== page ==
Le Sud-Ouest: Saint-Henri

8098390481_5bf4f5321d_b

Saint-Henri is a neighbourhood in southwestern Montreal, Quebec, Canada located  in the borough of Le Sud-Ouest. Saint-Henri is usually considered to be bounded to the east by Atwater Avenue, to the west by Autoroute 15, to the north by Autoroute 720, and to the south by the Lachine Canal

Saint-Henri, is historically known as a  French-Canadian and Irish working class neighbourhood and often contrasted with wealthy Westmount  area which looks down at it over the St. Jacques Escarpment (Falaise Saint-Jacques)*, The municipality was incorporated into the City of Montreal in 1905. The borough hall for Le Sud-Ouest is located in Saint-Henri, in a converted factory, bearing witness to the borough’s industrial heritage. In recent years it has been strongly affected by gentrification.

The area, was at one time known as Les Tanneries because of the many artisan shops where leather tanning took place. The area is named after St. Henry via the Église Saint-Henri, which at one time formed part of the Place Saint-Henri  and also included the community’s fire and police station. Many of the district’s notable Art Deco buildings, including Atwater Market and the No. 23 Fire Hall, were designed by Ludger Lemieux.

Caserne de pompier no. 23, place Saint-Henri, Montréal

The district’s working-class character was most memorably recorded by Gabrielle Roy in her novel The Tin Flute (Bonheur d’occasion). Strongman Louis Cyr  lived and served as a police officer in Saint-Henri. Celebrated jazz pianist Oscar Peterson grew up in Little Burgundy which is the neighborhood adjacent to Saint-Henri. Stand-up comedian Yvon Deschamps has treated the daily struggle of Saint-Henri’s citizens with humorous melancholy.Also the early days of the bustle of the passenger rail station in St. Henri was immortalized in the song “Place St. Henri.”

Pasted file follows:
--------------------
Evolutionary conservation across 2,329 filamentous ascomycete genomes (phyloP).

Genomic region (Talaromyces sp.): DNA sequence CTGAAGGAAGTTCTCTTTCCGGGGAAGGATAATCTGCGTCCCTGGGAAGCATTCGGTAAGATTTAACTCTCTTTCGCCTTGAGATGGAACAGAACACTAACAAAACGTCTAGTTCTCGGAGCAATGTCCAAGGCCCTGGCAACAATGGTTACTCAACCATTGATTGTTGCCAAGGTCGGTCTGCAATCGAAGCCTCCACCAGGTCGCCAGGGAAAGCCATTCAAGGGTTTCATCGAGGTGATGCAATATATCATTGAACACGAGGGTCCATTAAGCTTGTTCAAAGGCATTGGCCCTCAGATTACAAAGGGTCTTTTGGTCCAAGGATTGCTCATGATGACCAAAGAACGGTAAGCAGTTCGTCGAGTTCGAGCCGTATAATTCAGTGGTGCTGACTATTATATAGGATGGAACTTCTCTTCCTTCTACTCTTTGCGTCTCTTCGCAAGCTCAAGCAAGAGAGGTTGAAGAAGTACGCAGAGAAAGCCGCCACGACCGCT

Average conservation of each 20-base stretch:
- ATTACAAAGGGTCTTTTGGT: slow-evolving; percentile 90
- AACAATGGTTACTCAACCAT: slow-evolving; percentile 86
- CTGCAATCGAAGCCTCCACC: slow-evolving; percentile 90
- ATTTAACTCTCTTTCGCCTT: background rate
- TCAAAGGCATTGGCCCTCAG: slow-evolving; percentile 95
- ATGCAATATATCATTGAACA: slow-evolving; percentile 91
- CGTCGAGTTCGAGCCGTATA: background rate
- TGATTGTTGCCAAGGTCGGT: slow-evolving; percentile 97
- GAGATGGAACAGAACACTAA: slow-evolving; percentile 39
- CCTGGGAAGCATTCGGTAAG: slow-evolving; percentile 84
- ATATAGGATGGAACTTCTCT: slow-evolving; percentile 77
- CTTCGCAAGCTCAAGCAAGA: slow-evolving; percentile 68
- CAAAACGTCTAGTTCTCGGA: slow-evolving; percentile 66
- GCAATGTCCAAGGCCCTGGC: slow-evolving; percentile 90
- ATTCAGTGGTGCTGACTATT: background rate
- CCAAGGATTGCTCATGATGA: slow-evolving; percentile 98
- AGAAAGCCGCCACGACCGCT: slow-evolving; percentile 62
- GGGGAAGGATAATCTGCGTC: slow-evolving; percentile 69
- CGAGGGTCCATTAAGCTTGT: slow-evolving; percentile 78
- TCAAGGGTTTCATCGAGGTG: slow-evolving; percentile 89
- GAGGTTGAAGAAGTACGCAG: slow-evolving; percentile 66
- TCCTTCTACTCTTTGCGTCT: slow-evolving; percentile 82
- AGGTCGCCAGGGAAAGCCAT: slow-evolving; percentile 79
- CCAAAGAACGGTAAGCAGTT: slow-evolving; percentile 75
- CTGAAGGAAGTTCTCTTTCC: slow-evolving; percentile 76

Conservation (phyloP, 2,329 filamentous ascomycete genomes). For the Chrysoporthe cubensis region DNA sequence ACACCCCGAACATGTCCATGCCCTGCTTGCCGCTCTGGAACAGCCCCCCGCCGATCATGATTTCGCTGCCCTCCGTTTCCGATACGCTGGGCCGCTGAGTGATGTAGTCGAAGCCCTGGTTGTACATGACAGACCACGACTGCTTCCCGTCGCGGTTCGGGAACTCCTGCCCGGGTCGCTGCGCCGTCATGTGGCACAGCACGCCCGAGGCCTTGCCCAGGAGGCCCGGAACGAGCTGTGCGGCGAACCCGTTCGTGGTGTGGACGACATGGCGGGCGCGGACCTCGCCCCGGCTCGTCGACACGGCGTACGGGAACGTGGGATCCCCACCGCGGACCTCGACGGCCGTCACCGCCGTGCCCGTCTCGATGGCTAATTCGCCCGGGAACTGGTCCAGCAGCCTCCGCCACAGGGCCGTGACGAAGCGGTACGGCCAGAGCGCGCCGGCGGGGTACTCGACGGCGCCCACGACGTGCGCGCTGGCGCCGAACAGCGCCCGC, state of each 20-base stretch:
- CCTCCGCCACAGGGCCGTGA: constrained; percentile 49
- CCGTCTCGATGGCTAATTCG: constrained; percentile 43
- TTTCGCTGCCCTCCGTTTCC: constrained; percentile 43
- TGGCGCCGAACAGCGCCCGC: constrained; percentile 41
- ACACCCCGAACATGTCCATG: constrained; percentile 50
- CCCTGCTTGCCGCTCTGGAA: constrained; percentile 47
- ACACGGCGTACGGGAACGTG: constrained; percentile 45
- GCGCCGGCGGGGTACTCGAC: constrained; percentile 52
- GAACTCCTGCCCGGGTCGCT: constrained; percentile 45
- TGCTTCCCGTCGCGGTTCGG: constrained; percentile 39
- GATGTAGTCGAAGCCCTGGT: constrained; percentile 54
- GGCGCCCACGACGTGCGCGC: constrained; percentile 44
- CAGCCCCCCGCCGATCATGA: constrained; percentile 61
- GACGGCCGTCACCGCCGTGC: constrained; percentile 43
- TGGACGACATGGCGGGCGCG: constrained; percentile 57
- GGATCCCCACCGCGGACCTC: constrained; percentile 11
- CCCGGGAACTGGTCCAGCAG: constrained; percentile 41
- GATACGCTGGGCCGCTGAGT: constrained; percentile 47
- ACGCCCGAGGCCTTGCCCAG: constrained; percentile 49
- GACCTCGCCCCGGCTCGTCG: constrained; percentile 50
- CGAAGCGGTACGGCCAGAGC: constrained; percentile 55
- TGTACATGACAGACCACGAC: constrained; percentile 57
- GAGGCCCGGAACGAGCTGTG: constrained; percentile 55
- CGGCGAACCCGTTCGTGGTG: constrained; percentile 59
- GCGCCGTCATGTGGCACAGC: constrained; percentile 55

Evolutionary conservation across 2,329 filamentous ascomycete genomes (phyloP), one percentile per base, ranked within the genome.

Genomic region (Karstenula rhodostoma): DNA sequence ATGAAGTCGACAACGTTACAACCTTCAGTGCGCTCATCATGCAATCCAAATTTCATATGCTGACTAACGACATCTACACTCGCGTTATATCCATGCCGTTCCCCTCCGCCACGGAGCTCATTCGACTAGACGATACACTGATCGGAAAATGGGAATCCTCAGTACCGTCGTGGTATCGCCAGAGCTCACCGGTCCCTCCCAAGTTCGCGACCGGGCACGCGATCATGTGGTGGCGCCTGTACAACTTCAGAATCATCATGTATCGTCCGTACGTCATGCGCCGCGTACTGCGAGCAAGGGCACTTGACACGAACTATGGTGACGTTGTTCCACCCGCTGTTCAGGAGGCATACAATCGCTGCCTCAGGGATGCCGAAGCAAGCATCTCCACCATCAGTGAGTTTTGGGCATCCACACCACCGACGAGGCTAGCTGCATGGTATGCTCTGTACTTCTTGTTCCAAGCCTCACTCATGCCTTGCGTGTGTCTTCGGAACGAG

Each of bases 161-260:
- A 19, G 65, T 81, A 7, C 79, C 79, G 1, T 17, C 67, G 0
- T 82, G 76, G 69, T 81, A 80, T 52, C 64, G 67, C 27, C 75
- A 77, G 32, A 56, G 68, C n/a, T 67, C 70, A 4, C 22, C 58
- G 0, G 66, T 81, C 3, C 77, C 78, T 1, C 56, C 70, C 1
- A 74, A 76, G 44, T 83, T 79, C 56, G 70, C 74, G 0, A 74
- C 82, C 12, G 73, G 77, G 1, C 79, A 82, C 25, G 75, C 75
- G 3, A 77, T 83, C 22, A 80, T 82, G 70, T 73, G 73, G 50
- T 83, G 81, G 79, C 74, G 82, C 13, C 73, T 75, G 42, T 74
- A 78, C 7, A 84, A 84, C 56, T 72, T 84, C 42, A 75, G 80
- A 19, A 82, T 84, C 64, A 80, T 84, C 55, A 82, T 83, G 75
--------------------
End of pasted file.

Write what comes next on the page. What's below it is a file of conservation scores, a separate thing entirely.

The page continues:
Saint-Henri has been the subject of two National Film Board of Canada (NFB) documentaries, each capturing one day in the life of the district. In 1962, Hubert Aquin directed À St-Henri le cinq septembre (September Five at Saint-Henri). In 2010, director Shannon Walsh and producer Sarah Spring oversaw a crew of sixteen videographers as they followed area residents during the course of one summer’s day to make À St-Henri le 26 août, an NFB/Parabola Films co-production inspired by Aquin’s cinéma-vérité classic.[6] 

* The Saint-Jacques Escarpment (French: Falaise Saint-Jacques) is a green space along an escarpment in the city of Montreal, west of downtown Montreal and adjacent to the neighbourhood of Notre-Dame-de-Grace. The wooded area stretches 3 km (2 mi) long, covering over 20 ha (49 acres).[1] The escarpment’s dense stands of poplar trees and its location between Mount Royal and the Lachine Rapids make it notable for a number of species of resident and migratory birds, and a large population of brown snakes.[1] The escarpment had served as a dumping ground before it was purchased by the City of Montreal for use as parkland, but it is not open to the public. Plans to allow public access have been delayed because parts of the slope are unstable and dangerous, and the city’s desire to preserve the escarpment as a natural space conflicts with the Province of Quebec’s plans for redevelopment of the Turcot Interchange which include moving the Ville-Marie Expressway and Canadian National Railway line next to the foot of the escarpment.[2]

Original Material for article (wikipedia). Modified by John Naccarato.

[google-translator]